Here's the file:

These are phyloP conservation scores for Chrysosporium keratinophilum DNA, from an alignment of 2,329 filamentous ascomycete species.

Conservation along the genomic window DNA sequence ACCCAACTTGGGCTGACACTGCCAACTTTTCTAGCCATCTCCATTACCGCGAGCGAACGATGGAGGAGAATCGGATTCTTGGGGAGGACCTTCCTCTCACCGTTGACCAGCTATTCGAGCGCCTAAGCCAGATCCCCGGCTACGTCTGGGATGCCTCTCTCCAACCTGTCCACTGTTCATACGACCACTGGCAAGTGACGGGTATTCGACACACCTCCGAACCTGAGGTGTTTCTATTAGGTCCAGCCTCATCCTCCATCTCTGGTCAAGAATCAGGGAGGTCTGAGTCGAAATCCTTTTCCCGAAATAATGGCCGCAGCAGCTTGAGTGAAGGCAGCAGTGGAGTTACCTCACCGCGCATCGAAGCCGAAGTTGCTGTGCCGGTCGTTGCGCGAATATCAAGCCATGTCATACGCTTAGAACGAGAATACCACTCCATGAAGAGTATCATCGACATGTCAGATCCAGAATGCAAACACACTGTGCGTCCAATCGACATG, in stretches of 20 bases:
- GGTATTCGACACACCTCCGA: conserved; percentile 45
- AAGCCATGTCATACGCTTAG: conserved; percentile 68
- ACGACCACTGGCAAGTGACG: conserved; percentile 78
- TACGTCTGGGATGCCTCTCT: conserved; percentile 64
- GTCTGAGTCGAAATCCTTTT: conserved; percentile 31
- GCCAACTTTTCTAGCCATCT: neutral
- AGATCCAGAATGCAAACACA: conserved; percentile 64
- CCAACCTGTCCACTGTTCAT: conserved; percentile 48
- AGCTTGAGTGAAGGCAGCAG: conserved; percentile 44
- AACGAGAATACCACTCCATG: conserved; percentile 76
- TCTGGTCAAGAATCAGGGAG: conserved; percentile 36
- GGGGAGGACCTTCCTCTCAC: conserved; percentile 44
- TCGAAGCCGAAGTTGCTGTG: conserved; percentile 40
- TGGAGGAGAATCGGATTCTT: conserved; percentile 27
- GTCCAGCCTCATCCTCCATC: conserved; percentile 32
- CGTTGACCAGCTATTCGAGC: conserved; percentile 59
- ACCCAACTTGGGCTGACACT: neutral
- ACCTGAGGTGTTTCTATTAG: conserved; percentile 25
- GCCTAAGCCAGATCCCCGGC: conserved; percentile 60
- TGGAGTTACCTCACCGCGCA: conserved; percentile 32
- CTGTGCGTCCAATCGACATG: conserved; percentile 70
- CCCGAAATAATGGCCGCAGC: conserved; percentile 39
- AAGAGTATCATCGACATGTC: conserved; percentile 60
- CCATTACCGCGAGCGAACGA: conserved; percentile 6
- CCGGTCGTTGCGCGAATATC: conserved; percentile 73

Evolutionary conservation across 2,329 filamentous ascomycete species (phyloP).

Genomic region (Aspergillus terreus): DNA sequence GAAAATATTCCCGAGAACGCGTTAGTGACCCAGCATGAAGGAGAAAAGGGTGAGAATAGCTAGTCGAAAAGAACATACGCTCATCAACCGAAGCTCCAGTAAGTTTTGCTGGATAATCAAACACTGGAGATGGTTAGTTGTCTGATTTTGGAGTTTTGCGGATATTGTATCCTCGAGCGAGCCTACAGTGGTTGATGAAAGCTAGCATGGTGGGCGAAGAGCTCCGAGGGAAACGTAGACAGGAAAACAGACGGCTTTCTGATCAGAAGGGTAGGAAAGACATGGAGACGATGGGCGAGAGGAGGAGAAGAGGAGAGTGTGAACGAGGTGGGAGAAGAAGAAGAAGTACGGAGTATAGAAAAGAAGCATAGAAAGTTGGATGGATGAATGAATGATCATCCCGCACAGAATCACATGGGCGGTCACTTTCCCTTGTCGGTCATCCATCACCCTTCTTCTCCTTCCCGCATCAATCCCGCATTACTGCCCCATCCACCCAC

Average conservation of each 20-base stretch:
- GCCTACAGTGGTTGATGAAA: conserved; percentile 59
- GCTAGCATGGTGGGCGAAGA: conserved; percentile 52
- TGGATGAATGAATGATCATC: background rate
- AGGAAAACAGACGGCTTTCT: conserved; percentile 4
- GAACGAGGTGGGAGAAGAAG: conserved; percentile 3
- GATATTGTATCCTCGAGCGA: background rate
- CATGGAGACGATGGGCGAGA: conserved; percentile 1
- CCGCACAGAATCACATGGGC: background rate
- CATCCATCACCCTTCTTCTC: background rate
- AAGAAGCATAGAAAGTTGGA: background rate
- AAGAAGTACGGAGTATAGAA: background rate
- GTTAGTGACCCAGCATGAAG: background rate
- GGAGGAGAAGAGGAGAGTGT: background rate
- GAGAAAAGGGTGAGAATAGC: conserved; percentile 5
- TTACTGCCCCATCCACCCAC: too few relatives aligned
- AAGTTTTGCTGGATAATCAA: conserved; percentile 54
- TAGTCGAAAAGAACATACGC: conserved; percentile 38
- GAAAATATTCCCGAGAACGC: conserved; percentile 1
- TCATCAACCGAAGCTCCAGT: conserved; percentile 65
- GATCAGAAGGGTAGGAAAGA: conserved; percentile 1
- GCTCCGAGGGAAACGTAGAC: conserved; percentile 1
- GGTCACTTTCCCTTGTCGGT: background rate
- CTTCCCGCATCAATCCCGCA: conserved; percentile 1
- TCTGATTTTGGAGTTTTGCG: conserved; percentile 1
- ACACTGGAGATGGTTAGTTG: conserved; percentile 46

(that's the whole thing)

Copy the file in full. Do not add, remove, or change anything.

These are phyloP conservation scores for Chrysosporium keratinophilum DNA, from an alignment of 2,329 filamentous ascomycete species.

Conservation along the genomic window DNA sequence ACCCAACTTGGGCTGACACTGCCAACTTTTCTAGCCATCTCCATTACCGCGAGCGAACGATGGAGGAGAATCGGATTCTTGGGGAGGACCTTCCTCTCACCGTTGACCAGCTATTCGAGCGCCTAAGCCAGATCCCCGGCTACGTCTGGGATGCCTCTCTCCAACCTGTCCACTGTTCATACGACCACTGGCAAGTGACGGGTATTCGACACACCTCCGAACCTGAGGTGTTTCTATTAGGTCCAGCCTCATCCTCCATCTCTGGTCAAGAATCAGGGAGGTCTGAGTCGAAATCCTTTTCCCGAAATAATGGCCGCAGCAGCTTGAGTGAAGGCAGCAGTGGAGTTACCTCACCGCGCATCGAAGCCGAAGTTGCTGTGCCGGTCGTTGCGCGAATATCAAGCCATGTCATACGCTTAGAACGAGAATACCACTCCATGAAGAGTATCATCGACATGTCAGATCCAGAATGCAAACACACTGTGCGTCCAATCGACATG, in stretches of 20 bases:
- GGTATTCGACACACCTCCGA: conserved; percentile 45
- AAGCCATGTCATACGCTTAG: conserved; percentile 68
- ACGACCACTGGCAAGTGACG: conserved; percentile 78
- TACGTCTGGGATGCCTCTCT: conserved; percentile 64
- GTCTGAGTCGAAATCCTTTT: conserved; percentile 31
- GCCAACTTTTCTAGCCATCT: neutral
- AGATCCAGAATGCAAACACA: conserved; percentile 64
- CCAACCTGTCCACTGTTCAT: conserved; percentile 48
- AGCTTGAGTGAAGGCAGCAG: conserved; percentile 44
- AACGAGAATACCACTCCATG: conserved; percentile 76
- TCTGGTCAAGAATCAGGGAG: conserved; percentile 36
- GGGGAGGACCTTCCTCTCAC: conserved; percentile 44
- TCGAAGCCGAAGTTGCTGTG: conserved; percentile 40
- TGGAGGAGAATCGGATTCTT: conserved; percentile 27
- GTCCAGCCTCATCCTCCATC: conserved; percentile 32
- CGTTGACCAGCTATTCGAGC: conserved; percentile 59
- ACCCAACTTGGGCTGACACT: neutral
- ACCTGAGGTGTTTCTATTAG: conserved; percentile 25
- GCCTAAGCCAGATCCCCGGC: conserved; percentile 60
- TGGAGTTACCTCACCGCGCA: conserved; percentile 32
- CTGTGCGTCCAATCGACATG: conserved; percentile 70
- CCCGAAATAATGGCCGCAGC: conserved; percentile 39
- AAGAGTATCATCGACATGTC: conserved; percentile 60
- CCATTACCGCGAGCGAACGA: conserved; percentile 6
- CCGGTCGTTGCGCGAATATC: conserved; percentile 73

Evolutionary conservation across 2,329 filamentous ascomycete species (phyloP).

Genomic region (Aspergillus terreus): DNA sequence GAAAATATTCCCGAGAACGCGTTAGTGACCCAGCATGAAGGAGAAAAGGGTGAGAATAGCTAGTCGAAAAGAACATACGCTCATCAACCGAAGCTCCAGTAAGTTTTGCTGGATAATCAAACACTGGAGATGGTTAGTTGTCTGATTTTGGAGTTTTGCGGATATTGTATCCTCGAGCGAGCCTACAGTGGTTGATGAAAGCTAGCATGGTGGGCGAAGAGCTCCGAGGGAAACGTAGACAGGAAAACAGACGGCTTTCTGATCAGAAGGGTAGGAAAGACATGGAGACGATGGGCGAGAGGAGGAGAAGAGGAGAGTGTGAACGAGGTGGGAGAAGAAGAAGAAGTACGGAGTATAGAAAAGAAGCATAGAAAGTTGGATGGATGAATGAATGATCATCCCGCACAGAATCACATGGGCGGTCACTTTCCCTTGTCGGTCATCCATCACCCTTCTTCTCCTTCCCGCATCAATCCCGCATTACTGCCCCATCCACCCAC

Average conservation of each 20-base stretch:
- GCCTACAGTGGTTGATGAAA: conserved; percentile 59
- GCTAGCATGGTGGGCGAAGA: conserved; percentile 52
- TGGATGAATGAATGATCATC: background rate
- AGGAAAACAGACGGCTTTCT: conserved; percentile 4
- GAACGAGGTGGGAGAAGAAG: conserved; percentile 3
- GATATTGTATCCTCGAGCGA: background rate
- CATGGAGACGATGGGCGAGA: conserved; percentile 1
- CCGCACAGAATCACATGGGC: background rate
- CATCCATCACCCTTCTTCTC: background rate
- AAGAAGCATAGAAAGTTGGA: background rate
- AAGAAGTACGGAGTATAGAA: background rate
- GTTAGTGACCCAGCATGAAG: background rate
- GGAGGAGAAGAGGAGAGTGT: background rate
- GAGAAAAGGGTGAGAATAGC: conserved; percentile 5
- TTACTGCCCCATCCACCCAC: too few relatives aligned
- AAGTTTTGCTGGATAATCAA: conserved; percentile 54
- TAGTCGAAAAGAACATACGC: conserved; percentile 38
- GAAAATATTCCCGAGAACGC: conserved; percentile 1
- TCATCAACCGAAGCTCCAGT: conserved; percentile 65
- GATCAGAAGGGTAGGAAAGA: conserved; percentile 1
- GCTCCGAGGGAAACGTAGAC: conserved; percentile 1
- GGTCACTTTCCCTTGTCGGT: background rate
- CTTCCCGCATCAATCCCGCA: conserved; percentile 1
- TCTGATTTTGGAGTTTTGCG: conserved; percentile 1
- ACACTGGAGATGGTTAGTTG: conserved; percentile 46